Obama announces US troop withdrawals from Iraq
All remaining US troops will be pulled out of Iraq by December 2011, President Barack Obama announced yesterday – a move which will formally bring the US’s contentious nine-year war there to a close. The decision ends the contentious war that has cost the US over $800 billion, left 3525 American service personnel dead and, according to some sources, over 100 000 Iraqi civilians dead.
Obama provided reassurances that the US and Iraq were in “full agreement” on the announcement, adding that the decision means that “the US leaves Iraq with our heads held high.”
39 000 troops remain in the country after a peak of 165 000 in 2008. The decision to withdraw troops by 2011 was made by Obama’s predecessor, George W Bush, and Obama announced the end of the American combat mission in Iraq earlier this year.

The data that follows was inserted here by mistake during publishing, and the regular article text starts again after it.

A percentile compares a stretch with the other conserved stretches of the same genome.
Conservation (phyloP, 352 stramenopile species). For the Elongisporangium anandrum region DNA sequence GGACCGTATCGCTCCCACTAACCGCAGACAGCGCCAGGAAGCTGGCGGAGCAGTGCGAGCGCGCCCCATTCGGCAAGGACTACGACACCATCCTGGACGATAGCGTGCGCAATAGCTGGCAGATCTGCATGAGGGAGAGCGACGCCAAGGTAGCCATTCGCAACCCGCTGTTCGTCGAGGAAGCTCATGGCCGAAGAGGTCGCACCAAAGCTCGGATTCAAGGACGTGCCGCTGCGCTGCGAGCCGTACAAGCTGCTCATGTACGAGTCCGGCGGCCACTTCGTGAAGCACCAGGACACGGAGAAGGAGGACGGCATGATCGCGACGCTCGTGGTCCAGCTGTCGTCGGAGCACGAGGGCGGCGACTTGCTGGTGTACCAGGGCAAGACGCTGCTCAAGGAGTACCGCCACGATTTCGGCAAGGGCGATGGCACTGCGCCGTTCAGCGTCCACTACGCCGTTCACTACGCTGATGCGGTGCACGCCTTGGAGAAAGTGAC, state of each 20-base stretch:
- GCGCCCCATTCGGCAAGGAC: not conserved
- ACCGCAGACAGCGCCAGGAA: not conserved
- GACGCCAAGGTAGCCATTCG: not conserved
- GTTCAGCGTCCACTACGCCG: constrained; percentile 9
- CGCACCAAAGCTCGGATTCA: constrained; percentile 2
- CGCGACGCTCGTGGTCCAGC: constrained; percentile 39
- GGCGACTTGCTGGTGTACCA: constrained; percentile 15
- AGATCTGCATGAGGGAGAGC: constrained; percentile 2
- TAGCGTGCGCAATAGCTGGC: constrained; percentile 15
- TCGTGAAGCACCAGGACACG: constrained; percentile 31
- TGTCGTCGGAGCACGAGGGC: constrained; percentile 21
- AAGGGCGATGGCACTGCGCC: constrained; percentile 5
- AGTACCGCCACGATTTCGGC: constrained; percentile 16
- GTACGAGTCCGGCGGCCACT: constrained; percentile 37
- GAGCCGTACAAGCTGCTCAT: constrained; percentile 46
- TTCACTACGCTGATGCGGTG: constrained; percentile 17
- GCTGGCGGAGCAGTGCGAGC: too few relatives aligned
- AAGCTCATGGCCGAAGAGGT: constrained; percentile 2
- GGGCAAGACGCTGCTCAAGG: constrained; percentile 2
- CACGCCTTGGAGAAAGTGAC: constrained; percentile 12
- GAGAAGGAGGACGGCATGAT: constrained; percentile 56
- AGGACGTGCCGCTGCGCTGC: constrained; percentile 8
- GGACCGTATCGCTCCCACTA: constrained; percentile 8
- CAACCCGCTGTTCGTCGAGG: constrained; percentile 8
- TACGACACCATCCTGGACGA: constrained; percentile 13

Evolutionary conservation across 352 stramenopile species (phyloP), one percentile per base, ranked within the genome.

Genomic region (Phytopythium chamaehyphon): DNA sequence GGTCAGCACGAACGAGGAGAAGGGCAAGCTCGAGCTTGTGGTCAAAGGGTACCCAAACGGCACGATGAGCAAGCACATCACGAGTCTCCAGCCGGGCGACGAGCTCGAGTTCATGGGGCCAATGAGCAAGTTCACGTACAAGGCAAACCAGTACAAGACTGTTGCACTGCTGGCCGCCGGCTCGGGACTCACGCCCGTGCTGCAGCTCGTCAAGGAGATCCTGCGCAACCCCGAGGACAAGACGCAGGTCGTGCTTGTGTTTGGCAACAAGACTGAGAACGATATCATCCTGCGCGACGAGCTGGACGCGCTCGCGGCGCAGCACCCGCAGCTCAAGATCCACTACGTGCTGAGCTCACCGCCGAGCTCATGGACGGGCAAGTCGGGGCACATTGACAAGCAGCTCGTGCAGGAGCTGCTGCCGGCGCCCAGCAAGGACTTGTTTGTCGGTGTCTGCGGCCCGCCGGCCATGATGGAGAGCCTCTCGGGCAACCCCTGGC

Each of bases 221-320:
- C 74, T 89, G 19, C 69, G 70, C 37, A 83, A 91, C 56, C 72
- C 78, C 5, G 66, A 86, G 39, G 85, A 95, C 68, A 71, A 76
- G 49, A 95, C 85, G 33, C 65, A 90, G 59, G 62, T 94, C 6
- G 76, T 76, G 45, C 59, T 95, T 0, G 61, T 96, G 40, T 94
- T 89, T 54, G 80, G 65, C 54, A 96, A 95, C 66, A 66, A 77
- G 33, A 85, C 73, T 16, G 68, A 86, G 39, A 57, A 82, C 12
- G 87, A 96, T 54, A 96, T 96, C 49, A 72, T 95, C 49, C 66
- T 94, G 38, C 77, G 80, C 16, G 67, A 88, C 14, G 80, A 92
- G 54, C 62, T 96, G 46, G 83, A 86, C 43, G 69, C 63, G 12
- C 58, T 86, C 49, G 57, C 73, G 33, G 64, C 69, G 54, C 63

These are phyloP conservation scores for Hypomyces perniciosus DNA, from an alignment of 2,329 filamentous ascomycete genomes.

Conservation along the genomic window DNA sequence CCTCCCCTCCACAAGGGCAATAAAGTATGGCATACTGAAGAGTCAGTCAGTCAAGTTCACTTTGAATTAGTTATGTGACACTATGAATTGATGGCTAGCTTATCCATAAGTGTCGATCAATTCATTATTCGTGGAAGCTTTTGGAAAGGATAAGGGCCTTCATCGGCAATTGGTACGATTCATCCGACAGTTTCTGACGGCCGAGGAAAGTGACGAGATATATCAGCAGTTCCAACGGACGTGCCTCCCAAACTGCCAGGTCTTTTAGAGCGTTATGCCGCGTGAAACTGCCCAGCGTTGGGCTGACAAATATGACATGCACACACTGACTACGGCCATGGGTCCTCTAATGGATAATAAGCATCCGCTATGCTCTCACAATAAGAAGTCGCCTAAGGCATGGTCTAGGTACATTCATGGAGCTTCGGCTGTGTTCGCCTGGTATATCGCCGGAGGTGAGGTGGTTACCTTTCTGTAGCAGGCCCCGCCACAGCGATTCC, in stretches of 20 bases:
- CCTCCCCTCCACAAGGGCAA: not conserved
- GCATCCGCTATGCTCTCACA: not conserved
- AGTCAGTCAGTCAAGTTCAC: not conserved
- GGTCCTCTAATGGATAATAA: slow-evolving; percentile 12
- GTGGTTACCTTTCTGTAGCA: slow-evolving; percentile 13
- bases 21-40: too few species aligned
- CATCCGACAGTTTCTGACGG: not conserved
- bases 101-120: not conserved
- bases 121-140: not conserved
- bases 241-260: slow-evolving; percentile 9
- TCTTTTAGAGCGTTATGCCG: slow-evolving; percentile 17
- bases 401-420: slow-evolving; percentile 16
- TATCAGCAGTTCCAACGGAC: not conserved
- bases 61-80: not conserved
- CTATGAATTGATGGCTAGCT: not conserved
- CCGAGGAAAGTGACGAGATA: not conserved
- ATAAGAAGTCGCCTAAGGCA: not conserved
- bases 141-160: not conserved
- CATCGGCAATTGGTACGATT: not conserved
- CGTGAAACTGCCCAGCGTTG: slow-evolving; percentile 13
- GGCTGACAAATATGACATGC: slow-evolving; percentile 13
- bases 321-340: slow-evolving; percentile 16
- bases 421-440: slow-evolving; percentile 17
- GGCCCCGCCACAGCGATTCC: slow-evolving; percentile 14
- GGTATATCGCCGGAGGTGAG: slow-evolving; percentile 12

Although there was initially some debate about whether to leave a contingency force of 3-5000 personnel, to provide military training and act as a deterrent to the perceived threat of Iranian influence in Iraq, only a small number of military personnel will ultimately remain in the country. There will be no long-term military training programme.
White House sources said that today’s announcement “will allow us to say definitively that the Iraq war is over.” However, concerns remain over whether Iraqi security forces can maintain security in this still-divided country. It is also not clear that the original aims of the 2003 invasion have been achieved. The peace and democracy the invasion hoped to bring to Iraq are far from evident on many of the country’s streets.